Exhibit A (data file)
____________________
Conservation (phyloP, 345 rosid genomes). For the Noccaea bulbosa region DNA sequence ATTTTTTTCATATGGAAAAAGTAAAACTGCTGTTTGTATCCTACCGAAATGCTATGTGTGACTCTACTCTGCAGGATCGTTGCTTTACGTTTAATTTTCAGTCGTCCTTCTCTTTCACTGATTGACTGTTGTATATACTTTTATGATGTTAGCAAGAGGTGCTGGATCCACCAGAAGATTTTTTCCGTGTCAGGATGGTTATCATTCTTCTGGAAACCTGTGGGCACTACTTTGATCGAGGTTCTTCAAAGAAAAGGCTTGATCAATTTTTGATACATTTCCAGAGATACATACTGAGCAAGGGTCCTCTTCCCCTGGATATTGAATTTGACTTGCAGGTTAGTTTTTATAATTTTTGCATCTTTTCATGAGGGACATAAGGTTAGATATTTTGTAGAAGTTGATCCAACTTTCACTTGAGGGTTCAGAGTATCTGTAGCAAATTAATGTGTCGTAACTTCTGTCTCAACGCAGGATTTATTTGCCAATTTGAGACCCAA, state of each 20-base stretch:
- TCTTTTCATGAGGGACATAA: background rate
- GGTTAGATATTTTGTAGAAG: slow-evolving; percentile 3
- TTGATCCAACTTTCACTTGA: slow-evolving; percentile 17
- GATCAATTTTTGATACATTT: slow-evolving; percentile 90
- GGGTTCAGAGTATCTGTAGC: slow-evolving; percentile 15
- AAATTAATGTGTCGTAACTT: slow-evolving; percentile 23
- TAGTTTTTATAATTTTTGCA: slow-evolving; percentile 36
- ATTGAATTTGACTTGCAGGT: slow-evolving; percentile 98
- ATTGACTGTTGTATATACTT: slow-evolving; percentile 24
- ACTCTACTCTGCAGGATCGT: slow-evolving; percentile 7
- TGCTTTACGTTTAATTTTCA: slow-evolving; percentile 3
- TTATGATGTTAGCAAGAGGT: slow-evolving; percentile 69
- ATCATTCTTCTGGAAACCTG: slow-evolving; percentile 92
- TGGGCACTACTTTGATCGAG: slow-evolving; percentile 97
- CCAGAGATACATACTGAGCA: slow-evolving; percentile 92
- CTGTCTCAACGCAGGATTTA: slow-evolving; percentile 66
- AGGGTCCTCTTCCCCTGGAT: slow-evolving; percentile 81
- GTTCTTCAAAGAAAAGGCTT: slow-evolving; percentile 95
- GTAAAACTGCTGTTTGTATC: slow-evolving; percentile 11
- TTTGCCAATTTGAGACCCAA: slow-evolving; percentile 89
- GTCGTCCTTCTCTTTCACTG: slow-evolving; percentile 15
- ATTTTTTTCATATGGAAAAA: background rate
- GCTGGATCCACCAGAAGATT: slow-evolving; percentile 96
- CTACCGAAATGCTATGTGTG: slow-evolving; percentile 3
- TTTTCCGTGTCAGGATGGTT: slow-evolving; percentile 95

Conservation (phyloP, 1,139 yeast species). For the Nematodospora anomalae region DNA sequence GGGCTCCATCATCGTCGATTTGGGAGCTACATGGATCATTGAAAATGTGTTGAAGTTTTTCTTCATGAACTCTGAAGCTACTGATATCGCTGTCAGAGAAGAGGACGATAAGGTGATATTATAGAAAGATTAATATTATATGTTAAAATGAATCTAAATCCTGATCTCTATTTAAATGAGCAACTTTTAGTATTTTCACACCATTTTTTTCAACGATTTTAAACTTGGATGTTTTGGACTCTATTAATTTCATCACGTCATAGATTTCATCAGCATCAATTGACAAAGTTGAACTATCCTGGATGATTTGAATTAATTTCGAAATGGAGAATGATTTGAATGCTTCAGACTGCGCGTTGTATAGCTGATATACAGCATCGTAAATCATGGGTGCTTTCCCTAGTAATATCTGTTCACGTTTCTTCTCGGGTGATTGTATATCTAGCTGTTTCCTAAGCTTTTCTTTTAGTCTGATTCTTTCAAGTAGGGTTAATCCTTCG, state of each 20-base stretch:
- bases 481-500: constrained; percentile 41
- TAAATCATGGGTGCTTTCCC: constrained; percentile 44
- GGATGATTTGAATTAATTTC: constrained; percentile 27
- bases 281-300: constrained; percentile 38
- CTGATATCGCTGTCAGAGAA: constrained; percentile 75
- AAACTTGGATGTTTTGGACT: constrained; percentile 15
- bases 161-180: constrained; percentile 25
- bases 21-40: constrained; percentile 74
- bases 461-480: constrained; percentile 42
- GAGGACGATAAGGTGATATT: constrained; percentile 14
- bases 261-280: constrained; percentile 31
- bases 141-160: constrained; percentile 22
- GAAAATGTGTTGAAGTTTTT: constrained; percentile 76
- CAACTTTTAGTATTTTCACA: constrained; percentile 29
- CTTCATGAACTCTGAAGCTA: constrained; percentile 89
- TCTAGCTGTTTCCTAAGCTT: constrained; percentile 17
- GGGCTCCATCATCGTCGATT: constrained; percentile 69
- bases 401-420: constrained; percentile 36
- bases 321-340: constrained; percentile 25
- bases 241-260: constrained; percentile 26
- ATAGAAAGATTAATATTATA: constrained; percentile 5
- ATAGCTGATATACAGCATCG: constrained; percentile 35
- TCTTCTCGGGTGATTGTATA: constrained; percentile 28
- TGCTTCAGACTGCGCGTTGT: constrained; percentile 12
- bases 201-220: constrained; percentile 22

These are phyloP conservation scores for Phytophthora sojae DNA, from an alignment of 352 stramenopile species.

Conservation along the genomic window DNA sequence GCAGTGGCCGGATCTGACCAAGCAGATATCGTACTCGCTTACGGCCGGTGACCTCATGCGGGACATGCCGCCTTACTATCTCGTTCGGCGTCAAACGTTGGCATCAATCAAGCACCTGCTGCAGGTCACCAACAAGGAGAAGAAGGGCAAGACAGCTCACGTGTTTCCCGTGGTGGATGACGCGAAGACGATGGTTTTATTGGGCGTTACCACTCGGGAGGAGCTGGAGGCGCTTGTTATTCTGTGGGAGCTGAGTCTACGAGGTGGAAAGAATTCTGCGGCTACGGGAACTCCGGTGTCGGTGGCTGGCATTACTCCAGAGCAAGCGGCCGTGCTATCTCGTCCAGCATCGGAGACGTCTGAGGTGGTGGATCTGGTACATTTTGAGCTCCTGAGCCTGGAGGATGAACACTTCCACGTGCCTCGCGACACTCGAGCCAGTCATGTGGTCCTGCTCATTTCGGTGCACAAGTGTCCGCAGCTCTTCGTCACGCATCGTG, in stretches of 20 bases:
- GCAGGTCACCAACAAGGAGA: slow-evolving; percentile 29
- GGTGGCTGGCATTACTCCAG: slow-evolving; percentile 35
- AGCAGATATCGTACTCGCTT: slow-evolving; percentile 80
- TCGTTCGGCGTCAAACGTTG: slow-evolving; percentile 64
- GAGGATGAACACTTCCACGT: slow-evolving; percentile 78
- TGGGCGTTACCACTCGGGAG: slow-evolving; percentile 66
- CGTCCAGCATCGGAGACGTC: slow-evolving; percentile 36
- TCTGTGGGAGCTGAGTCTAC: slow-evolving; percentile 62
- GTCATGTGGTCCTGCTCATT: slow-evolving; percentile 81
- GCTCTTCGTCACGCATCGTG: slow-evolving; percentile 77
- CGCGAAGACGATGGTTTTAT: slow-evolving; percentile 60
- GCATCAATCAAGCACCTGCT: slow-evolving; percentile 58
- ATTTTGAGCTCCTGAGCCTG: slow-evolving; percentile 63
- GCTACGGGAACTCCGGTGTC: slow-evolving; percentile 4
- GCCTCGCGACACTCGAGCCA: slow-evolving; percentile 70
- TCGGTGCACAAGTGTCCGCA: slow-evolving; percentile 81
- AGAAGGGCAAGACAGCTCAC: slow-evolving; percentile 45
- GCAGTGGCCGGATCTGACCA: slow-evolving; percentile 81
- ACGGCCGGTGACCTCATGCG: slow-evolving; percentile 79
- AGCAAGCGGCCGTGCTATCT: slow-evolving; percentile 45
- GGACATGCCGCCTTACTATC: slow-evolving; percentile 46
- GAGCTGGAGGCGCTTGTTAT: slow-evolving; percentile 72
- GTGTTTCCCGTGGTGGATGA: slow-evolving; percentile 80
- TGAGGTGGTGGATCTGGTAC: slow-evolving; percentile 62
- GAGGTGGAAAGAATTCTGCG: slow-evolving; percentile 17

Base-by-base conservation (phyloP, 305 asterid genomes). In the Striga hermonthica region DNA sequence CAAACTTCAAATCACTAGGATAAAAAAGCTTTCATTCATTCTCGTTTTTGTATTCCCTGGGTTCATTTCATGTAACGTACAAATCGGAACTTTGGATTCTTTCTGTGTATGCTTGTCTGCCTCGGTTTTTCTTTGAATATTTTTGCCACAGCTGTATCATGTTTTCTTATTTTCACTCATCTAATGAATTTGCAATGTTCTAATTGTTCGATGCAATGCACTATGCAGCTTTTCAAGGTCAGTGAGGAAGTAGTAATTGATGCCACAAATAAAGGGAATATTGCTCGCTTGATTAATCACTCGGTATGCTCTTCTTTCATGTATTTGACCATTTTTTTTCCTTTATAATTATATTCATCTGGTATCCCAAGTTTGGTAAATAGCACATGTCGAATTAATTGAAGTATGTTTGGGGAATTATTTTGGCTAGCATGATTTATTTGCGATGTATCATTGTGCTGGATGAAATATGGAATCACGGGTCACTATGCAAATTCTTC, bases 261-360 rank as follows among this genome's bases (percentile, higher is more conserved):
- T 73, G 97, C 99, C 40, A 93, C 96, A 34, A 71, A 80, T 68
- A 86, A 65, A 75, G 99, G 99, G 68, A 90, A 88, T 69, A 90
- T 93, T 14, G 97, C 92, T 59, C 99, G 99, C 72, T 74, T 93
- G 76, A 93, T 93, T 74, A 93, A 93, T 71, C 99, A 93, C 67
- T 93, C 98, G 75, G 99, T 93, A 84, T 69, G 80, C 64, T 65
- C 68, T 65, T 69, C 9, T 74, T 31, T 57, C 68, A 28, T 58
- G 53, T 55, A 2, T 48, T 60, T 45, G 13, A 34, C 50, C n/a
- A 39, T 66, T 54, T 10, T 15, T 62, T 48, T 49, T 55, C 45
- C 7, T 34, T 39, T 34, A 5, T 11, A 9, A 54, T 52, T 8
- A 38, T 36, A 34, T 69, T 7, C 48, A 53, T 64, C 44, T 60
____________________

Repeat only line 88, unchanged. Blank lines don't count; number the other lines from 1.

- A 39, T 66, T 54, T 10, T 15, T 62, T 48, T 49, T 55, C 45